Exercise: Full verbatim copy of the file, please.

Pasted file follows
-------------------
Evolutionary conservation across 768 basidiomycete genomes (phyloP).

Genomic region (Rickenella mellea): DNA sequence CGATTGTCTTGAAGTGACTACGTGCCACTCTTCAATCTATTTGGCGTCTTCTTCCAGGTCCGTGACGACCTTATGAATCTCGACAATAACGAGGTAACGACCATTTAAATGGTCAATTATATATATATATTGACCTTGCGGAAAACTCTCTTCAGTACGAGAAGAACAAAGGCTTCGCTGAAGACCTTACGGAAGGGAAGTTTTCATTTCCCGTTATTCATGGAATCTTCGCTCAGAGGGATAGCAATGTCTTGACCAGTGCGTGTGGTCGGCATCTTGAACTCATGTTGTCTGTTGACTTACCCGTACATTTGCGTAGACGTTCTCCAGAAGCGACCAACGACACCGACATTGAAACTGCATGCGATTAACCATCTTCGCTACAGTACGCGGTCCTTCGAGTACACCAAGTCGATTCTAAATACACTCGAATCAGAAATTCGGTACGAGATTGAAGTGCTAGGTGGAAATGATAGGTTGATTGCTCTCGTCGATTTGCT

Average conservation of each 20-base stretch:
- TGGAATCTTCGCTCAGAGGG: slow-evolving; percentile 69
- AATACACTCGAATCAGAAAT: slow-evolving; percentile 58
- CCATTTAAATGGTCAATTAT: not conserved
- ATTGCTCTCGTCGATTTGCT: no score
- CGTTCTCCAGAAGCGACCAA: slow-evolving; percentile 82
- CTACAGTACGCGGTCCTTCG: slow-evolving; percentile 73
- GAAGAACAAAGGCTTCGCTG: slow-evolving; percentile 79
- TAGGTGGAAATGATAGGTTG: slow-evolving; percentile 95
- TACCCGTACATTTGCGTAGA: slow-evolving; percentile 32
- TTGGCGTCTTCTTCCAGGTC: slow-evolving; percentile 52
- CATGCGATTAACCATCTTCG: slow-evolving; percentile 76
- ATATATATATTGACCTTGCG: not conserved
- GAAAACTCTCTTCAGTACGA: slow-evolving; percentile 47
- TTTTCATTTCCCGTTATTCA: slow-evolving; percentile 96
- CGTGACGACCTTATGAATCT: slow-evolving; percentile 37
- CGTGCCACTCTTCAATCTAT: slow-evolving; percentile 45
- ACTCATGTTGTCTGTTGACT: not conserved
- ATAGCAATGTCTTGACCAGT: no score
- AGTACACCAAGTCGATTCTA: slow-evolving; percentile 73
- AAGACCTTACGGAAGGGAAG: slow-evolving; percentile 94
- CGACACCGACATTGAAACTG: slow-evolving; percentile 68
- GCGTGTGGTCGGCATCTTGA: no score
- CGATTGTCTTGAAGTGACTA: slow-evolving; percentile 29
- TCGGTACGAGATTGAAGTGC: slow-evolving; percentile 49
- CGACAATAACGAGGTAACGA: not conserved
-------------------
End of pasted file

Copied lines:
Evolutionary conservation across 768 basidiomycete genomes (phyloP).

Genomic region (Rickenella mellea): DNA sequence CGATTGTCTTGAAGTGACTACGTGCCACTCTTCAATCTATTTGGCGTCTTCTTCCAGGTCCGTGACGACCTTATGAATCTCGACAATAACGAGGTAACGACCATTTAAATGGTCAATTATATATATATATTGACCTTGCGGAAAACTCTCTTCAGTACGAGAAGAACAAAGGCTTCGCTGAAGACCTTACGGAAGGGAAGTTTTCATTTCCCGTTATTCATGGAATCTTCGCTCAGAGGGATAGCAATGTCTTGACCAGTGCGTGTGGTCGGCATCTTGAACTCATGTTGTCTGTTGACTTACCCGTACATTTGCGTAGACGTTCTCCAGAAGCGACCAACGACACCGACATTGAAACTGCATGCGATTAACCATCTTCGCTACAGTACGCGGTCCTTCGAGTACACCAAGTCGATTCTAAATACACTCGAATCAGAAATTCGGTACGAGATTGAAGTGCTAGGTGGAAATGATAGGTTGATTGCTCTCGTCGATTTGCT

Average conservation of each 20-base stretch:
- TGGAATCTTCGCTCAGAGGG: slow-evolving; percentile 69
- AATACACTCGAATCAGAAAT: slow-evolving; percentile 58
- CCATTTAAATGGTCAATTAT: not conserved
- ATTGCTCTCGTCGATTTGCT: no score
- CGTTCTCCAGAAGCGACCAA: slow-evolving; percentile 82
- CTACAGTACGCGGTCCTTCG: slow-evolving; percentile 73
- GAAGAACAAAGGCTTCGCTG: slow-evolving; percentile 79
- TAGGTGGAAATGATAGGTTG: slow-evolving; percentile 95
- TACCCGTACATTTGCGTAGA: slow-evolving; percentile 32
- TTGGCGTCTTCTTCCAGGTC: slow-evolving; percentile 52
- CATGCGATTAACCATCTTCG: slow-evolving; percentile 76
- ATATATATATTGACCTTGCG: not conserved
- GAAAACTCTCTTCAGTACGA: slow-evolving; percentile 47
- TTTTCATTTCCCGTTATTCA: slow-evolving; percentile 96
- CGTGACGACCTTATGAATCT: slow-evolving; percentile 37
- CGTGCCACTCTTCAATCTAT: slow-evolving; percentile 45
- ACTCATGTTGTCTGTTGACT: not conserved
- ATAGCAATGTCTTGACCAGT: no score
- AGTACACCAAGTCGATTCTA: slow-evolving; percentile 73
- AAGACCTTACGGAAGGGAAG: slow-evolving; percentile 94
- CGACACCGACATTGAAACTG: slow-evolving; percentile 68
- GCGTGTGGTCGGCATCTTGA: no score
- CGATTGTCTTGAAGTGACTA: slow-evolving; percentile 29
- TCGGTACGAGATTGAAGTGC: slow-evolving; percentile 49
- CGACAATAACGAGGTAACGA: not conserved